How to Increase the Appeal of Your Home’s Interior when Selling
When people are looking to buy a new home, whether they’re buying a single-family home or a flat, the first thing they look at is the condition inside. That’s why it’s vital you increase the appeal of your home’s interior. A bad floor or cracked countertops will draw attention away from the actual value of the property and will likely result in no deal being offered.
Consider the Home’s Nature
When you buy a home, you want to put your personal stamp on it. That’s just human nature. But what you see as comfortable or stylish, the next person won’t. It also doesn’t help if your décor is mismatched with the home’s natural style. For instance, trending contemporary design doesn’t always help. So while you should modernize a home as much as possible, sometimes preserving the original style is necessary. For example, when redecorating a lakeside hunting lodge, animal rugs (cowhiderugslondon.co.uk) and wood helps maintain the natural aesthetic.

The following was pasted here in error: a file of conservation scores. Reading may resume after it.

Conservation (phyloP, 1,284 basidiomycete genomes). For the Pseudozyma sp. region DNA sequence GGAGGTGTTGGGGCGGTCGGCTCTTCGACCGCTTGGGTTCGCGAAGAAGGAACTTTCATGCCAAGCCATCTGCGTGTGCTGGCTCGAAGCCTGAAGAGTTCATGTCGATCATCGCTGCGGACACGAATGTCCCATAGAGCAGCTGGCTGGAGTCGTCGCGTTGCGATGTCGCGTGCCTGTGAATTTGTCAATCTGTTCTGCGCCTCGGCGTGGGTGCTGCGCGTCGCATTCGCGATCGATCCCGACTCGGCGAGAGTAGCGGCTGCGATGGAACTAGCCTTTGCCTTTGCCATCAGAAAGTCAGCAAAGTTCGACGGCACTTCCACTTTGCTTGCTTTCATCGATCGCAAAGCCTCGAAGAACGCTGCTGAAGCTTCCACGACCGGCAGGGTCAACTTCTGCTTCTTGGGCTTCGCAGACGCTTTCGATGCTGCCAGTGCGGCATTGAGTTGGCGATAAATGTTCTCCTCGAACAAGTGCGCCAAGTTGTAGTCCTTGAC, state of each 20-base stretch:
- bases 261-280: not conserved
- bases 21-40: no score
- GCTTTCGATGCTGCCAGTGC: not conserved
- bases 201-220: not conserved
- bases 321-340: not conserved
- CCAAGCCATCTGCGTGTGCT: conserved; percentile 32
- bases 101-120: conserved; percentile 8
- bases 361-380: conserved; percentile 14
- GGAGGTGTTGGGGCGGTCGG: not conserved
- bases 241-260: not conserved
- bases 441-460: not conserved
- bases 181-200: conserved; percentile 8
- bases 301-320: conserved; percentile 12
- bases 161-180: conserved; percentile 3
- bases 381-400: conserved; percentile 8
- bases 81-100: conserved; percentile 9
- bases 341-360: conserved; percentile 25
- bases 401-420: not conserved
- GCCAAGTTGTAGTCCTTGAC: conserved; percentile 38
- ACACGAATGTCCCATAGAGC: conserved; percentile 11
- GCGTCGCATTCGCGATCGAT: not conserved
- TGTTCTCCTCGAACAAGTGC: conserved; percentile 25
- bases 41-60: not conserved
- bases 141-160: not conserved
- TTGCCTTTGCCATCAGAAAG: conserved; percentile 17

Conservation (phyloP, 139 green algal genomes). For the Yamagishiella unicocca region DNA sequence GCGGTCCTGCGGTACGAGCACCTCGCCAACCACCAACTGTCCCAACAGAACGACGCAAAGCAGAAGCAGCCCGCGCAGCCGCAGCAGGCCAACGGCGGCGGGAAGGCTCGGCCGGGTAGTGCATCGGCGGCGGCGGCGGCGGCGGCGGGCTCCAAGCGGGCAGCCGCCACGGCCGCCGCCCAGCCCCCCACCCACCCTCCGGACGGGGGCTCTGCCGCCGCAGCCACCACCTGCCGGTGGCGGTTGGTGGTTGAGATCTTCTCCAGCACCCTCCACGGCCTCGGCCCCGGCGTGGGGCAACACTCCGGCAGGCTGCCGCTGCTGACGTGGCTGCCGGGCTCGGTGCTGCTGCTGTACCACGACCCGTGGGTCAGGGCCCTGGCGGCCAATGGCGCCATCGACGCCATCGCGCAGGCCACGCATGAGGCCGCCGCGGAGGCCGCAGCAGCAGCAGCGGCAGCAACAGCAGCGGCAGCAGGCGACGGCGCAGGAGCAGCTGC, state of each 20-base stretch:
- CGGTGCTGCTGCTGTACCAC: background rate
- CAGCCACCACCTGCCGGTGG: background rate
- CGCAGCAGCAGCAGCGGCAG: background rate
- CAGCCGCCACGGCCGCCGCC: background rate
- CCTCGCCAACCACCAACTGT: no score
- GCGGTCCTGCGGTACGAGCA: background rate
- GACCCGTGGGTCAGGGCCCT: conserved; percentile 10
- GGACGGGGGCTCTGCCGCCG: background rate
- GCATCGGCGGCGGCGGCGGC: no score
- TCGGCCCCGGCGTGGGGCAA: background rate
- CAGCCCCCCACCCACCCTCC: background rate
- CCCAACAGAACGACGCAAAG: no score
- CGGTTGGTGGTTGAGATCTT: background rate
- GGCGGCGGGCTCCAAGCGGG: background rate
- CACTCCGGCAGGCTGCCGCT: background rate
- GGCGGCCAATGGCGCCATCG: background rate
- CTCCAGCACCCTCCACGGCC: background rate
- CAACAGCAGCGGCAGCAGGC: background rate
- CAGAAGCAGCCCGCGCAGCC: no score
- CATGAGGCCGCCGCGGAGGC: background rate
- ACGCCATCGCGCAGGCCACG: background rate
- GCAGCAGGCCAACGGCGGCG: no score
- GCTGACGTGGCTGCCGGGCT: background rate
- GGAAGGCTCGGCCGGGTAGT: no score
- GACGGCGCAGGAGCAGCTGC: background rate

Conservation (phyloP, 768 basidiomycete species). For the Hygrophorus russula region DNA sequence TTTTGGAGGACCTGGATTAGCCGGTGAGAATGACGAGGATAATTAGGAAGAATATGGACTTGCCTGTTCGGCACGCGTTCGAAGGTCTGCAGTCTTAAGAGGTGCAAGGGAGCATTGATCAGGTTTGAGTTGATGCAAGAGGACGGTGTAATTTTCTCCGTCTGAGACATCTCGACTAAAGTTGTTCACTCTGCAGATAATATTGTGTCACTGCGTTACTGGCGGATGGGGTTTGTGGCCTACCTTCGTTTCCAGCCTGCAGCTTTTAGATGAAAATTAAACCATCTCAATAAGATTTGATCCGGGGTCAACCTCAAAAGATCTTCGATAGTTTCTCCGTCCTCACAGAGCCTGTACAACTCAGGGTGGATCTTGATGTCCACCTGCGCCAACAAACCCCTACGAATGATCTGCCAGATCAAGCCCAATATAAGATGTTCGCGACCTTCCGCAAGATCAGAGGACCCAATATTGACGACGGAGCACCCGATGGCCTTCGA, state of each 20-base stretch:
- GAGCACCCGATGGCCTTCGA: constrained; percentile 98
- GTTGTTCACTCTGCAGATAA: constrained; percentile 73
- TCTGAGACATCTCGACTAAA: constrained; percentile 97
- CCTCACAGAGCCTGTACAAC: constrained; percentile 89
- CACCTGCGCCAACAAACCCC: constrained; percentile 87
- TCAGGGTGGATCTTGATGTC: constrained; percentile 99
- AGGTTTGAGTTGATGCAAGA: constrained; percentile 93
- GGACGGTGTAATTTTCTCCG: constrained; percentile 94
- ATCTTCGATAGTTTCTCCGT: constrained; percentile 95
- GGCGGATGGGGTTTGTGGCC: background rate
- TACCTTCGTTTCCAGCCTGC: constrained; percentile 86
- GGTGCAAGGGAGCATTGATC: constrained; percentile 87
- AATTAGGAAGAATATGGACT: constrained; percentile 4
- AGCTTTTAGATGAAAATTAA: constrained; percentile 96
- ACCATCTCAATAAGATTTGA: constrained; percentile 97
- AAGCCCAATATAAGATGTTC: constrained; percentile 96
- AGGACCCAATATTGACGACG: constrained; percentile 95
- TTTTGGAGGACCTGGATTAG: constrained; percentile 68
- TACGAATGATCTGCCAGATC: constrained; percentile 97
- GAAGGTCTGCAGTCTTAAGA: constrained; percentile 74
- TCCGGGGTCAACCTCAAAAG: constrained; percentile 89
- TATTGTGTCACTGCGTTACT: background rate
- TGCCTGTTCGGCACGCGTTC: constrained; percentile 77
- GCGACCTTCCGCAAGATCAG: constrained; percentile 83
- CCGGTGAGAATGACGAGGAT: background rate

Try Neutral Décor
Of course, most properties are built for habitation rather than with intent. So, for the most part, unless there is an original aesthetic, you can get away with modern decoration. Neutral colours and tones are trending anyway, but it helps if you redecorate neutrally when trying to sell. Neutral themes help buyers imagine their own design and habitation of a space. In contrast, they could be overwhelmed or dissuaded by your bright palette. Remember that decorating like this also extends to furniture, bedding and flooring, rather than just applying beige paint.
Stage the Home Properly
Having your home look great for sale is not as easy as it seems. When you look at stunning homes you want to buy in a magazine or online, it’s more than likely a professional stager has designed them to look a certain way. Staging your home means redecorating, moving furniture around, cleaning, and other tricks to make it look its best. Some estate agents offer home staging as part of their service, but for the most part, private designers are available. However, you could save some money by copying some of their tricks and trying it yourself.